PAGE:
Pope opens major bishops meeting in febrile atmosphere of abuse scandals

Pope gives Chinese bishops ‘warm welcome’

VATICAN CITY: (From left) Brazilian Archbishop Sergio da Rocha, Madagascan Archbishop Desire Tsarahazana, Burmese Archbishop Charles Maung Bo and Papuan Archbishop John Ribat attend the Synod of Bishops, focusing on Young People, the Faith and Vocational Discernment yesterday at the Vatican. —AFP

VATICAN CITY: Pope Francis opened a gathering of bishops yesterday with the Catholic Church in a swirling state of crisis over sex abuse, urging its leaders not to let the next generation’s faith be snuffed out “by our own shortcomings, mistakes and sins”. In signs of the extraordinary pressure the Church has come under from the worldwide abuse scandal, Archbishop Charles Chaput of Philadelphia had called for the “youth synod” to be cancelled so the Vatican could concentrate on preparing another bishops’ meeting on preventing sex abuse.

Cardinal Joseph Tobin, the archbishop of Newark, New Jersey stayed home to deal with the scandal’s fallout, and a Dutch bishop, Robert Mutsaerts of Den Bosch, boycotted, saying the synod lacked credibility. More than 250 other bishops from around the world will attend the month-long meeting with about 40 young people invited to take part as observers.

Meanwhile, Pope Francis yesterday offered a “warm welcome” to two Chinese Catholic bishops attending a synod for the first time following a landmark deal between China and the Vatican. “Today, for the first time, we have also with us two bishops from mainland China,” the pontiff said in a speech to kick off the month-long advisory body meeting on the role of young people in the 1.2 billion-member church. “We offer them our warm welcome: the communion of the entire episcopate with the successor of Peter is yet more visible thanks to their presence,” he said.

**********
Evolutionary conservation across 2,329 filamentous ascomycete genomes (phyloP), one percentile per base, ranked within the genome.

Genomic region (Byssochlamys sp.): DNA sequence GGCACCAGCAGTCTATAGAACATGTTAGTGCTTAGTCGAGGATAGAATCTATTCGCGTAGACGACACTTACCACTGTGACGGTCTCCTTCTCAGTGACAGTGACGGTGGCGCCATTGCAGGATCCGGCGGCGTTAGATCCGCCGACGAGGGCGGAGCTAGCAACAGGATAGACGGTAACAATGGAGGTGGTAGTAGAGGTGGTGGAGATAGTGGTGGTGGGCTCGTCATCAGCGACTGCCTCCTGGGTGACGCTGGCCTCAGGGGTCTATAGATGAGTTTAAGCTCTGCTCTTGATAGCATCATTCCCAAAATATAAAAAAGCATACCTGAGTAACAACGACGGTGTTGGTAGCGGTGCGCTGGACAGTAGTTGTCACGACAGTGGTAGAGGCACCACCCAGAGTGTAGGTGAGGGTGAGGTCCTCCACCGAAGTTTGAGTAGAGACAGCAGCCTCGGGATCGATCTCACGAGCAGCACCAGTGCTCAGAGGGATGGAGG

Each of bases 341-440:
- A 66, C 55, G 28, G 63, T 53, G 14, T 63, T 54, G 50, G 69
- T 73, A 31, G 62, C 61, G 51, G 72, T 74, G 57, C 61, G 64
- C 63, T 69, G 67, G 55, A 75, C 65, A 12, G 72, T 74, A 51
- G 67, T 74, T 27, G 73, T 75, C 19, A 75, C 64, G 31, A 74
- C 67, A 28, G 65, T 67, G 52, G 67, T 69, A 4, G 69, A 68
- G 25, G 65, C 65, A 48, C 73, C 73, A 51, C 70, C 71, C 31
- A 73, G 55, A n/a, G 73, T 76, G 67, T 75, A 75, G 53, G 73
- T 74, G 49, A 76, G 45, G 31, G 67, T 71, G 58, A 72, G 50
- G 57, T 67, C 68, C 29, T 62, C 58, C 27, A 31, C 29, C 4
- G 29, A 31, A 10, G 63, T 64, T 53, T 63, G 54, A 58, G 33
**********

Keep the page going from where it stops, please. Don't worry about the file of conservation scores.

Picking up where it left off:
On September 22, the Vatican and China reached a provisional agreement under which Pope Francis recognized seven clergy initially ordained by Beijing without the Vatican’s approval. The accord could pave the way for the normalization of ties between the Catholic Church and the world’s most populous country. One of those recognized, Bishop Joseph Guo Jincai, is attending the synod along with Bishop John Baptist Yang Xiaotin, another member of the Patriotic Catholic Association (PCA), a body created by the Chinese government to administer the church.

Although the synod’s official title is “Young People, Faith and Vocational Discernment,” the worldwide sexual abuse scandal looms large in the background and many believe it will be part of the informal agenda in the discussions. “May the Spirit give us the grace to be a memory that is diligent, living and effective, that does not allow itself from one generation to the next to be extinguished or crushed by the prophets of doom and misfortune, by our own shortcomings, mistakes and sins,” Francis said in his homily. The Church is enmeshed in sexual abuse crises in countries including Chile, Germany, the United States and Australia, and the Vatican knows it has to win back disenchanted young people.

The synod began a day after a new Pew Research Center survey found that confidence in the way the pope is handling the sexual abuse crisis has plummeted among American Catholics. While seven-in-ten American Catholics said the overall opinion of the pope was favorable, six-in-ten said Francis was doing an “only fair” or “poor” job handling the abuse scandal, nearly double the figure at the beginning of 2018. Francis said he hoped the meeting, which ends on Oct 28 and will result in a papal document, will be “anointed by hope”. The danger was that young people would be left “exposed to stormy seas, orphans without a faith community that should sustain them, orphans devoid of a sense of direction and meaning in life”, he said. – Agencies

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